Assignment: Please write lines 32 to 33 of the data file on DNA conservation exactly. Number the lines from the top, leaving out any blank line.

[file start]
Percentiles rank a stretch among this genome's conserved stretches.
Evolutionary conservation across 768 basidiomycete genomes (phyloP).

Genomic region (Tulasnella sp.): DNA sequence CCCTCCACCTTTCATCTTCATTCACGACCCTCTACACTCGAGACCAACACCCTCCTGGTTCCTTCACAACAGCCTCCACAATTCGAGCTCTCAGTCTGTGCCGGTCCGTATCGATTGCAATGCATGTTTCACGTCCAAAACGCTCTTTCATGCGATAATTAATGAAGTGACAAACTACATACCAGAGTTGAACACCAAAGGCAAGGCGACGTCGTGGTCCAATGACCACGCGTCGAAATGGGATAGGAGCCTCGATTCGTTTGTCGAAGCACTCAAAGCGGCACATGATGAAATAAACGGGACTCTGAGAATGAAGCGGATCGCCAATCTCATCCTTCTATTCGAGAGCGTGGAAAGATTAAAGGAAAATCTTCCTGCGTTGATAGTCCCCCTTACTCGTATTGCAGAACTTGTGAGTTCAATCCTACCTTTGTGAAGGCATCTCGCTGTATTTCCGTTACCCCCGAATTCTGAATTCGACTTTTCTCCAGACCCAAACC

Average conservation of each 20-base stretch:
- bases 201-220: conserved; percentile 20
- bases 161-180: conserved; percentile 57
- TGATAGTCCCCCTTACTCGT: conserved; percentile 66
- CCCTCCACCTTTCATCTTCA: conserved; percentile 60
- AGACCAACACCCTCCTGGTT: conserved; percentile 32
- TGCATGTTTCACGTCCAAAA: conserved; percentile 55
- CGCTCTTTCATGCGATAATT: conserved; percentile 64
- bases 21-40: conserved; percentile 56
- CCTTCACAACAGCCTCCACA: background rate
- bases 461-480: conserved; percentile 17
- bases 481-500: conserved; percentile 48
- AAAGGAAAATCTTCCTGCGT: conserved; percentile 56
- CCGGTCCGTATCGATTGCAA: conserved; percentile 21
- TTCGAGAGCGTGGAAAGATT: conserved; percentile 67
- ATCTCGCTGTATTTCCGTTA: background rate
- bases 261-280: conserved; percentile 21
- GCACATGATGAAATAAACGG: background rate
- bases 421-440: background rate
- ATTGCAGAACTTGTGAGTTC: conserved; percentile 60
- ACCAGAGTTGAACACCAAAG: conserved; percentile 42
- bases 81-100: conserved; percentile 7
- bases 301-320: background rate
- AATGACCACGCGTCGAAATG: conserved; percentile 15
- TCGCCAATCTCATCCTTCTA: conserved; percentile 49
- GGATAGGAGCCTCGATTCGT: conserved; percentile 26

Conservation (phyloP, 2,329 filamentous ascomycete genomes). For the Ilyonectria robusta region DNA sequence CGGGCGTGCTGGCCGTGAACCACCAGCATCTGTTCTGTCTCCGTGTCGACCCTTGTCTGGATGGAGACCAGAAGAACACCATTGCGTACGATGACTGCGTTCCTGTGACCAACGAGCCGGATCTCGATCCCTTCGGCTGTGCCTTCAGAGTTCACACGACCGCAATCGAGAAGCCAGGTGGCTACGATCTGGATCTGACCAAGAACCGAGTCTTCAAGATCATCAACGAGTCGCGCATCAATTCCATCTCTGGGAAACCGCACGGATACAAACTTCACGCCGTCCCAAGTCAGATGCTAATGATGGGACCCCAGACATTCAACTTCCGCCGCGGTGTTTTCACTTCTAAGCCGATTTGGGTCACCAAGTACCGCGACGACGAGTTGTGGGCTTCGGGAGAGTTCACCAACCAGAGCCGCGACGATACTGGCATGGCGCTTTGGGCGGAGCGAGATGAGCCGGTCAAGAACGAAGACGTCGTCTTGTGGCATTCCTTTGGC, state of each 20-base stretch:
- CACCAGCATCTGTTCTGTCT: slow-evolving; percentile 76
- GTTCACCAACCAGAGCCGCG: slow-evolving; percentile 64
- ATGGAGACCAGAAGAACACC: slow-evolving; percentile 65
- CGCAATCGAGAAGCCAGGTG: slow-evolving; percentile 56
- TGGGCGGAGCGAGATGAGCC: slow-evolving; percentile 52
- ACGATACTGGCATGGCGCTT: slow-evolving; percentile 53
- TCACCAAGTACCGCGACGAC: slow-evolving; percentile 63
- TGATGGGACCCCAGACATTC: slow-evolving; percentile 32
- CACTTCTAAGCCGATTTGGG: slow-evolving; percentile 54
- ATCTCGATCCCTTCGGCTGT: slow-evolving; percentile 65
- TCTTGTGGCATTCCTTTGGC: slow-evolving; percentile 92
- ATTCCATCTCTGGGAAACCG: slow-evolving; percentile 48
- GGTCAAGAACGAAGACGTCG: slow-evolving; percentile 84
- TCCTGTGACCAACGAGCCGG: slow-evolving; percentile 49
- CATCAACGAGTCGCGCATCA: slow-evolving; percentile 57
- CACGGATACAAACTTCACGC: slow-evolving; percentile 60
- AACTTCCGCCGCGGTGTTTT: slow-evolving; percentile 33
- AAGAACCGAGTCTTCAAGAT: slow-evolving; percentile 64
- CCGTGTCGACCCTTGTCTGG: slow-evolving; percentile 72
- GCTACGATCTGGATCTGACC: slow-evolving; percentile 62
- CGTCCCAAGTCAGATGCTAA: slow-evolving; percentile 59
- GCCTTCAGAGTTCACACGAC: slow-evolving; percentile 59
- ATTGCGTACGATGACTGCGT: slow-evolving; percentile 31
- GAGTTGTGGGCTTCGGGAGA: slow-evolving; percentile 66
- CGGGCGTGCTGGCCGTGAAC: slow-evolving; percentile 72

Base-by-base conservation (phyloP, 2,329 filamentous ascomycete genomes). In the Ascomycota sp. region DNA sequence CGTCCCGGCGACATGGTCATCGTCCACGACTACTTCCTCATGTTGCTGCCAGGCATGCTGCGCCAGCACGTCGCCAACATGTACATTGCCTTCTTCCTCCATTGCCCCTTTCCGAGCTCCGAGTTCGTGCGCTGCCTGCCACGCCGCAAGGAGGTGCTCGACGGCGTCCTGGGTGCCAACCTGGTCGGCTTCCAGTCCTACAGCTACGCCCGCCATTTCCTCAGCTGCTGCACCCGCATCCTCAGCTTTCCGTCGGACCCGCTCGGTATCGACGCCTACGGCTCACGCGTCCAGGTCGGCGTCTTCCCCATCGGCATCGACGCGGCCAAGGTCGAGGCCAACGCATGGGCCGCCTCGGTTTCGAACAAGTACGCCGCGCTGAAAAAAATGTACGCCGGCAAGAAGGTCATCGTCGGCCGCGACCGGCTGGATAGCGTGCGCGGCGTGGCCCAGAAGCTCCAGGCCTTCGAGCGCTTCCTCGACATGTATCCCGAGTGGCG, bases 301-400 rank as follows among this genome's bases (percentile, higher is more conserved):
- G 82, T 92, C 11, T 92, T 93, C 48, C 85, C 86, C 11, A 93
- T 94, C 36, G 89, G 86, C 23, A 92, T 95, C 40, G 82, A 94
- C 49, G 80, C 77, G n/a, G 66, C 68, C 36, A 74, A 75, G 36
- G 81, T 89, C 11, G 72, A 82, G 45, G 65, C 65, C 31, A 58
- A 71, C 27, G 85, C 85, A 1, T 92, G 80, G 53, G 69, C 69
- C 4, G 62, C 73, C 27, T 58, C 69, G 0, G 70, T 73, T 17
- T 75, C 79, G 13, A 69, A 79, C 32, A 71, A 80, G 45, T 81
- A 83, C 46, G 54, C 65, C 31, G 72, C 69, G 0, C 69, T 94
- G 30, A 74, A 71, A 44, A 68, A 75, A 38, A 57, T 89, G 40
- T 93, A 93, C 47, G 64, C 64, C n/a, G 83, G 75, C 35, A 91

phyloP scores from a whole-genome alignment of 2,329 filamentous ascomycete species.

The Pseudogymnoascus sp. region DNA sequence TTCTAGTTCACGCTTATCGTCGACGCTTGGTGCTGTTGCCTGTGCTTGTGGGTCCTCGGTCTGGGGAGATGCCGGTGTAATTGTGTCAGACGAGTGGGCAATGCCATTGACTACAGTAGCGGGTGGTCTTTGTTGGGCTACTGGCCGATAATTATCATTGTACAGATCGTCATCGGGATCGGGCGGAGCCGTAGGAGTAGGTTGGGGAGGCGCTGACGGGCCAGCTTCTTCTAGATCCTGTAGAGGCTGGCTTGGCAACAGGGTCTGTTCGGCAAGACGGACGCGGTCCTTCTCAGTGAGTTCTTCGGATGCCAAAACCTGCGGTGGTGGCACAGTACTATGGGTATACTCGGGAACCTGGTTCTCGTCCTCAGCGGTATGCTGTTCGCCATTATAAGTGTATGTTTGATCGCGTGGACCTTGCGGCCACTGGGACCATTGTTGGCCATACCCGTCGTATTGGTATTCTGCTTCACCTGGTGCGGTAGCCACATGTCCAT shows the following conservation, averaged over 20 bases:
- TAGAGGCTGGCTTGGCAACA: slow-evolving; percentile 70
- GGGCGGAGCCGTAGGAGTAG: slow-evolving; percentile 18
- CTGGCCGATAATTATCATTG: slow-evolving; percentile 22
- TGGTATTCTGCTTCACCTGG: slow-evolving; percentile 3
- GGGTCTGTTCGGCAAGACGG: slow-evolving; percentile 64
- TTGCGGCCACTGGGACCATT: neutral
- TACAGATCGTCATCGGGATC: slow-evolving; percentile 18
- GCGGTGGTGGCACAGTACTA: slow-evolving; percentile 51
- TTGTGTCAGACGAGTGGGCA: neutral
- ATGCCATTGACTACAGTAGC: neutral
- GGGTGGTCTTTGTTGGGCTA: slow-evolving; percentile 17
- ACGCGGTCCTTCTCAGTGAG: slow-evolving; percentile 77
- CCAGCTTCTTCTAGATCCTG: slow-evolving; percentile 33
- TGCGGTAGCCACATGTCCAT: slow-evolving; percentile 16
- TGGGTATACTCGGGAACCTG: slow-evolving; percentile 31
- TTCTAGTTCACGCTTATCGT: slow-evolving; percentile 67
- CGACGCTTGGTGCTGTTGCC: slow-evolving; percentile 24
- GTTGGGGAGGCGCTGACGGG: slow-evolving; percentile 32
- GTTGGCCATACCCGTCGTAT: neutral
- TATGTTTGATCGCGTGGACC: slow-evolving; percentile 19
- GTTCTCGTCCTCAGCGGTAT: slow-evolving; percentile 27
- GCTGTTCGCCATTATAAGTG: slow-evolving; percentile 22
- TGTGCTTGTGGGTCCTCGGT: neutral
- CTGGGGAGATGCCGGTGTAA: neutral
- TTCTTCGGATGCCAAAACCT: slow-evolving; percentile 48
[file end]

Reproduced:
- GTTCACCAACCAGAGCCGCG: slow-evolving; percentile 64
- ATGGAGACCAGAAGAACACC: slow-evolving; percentile 65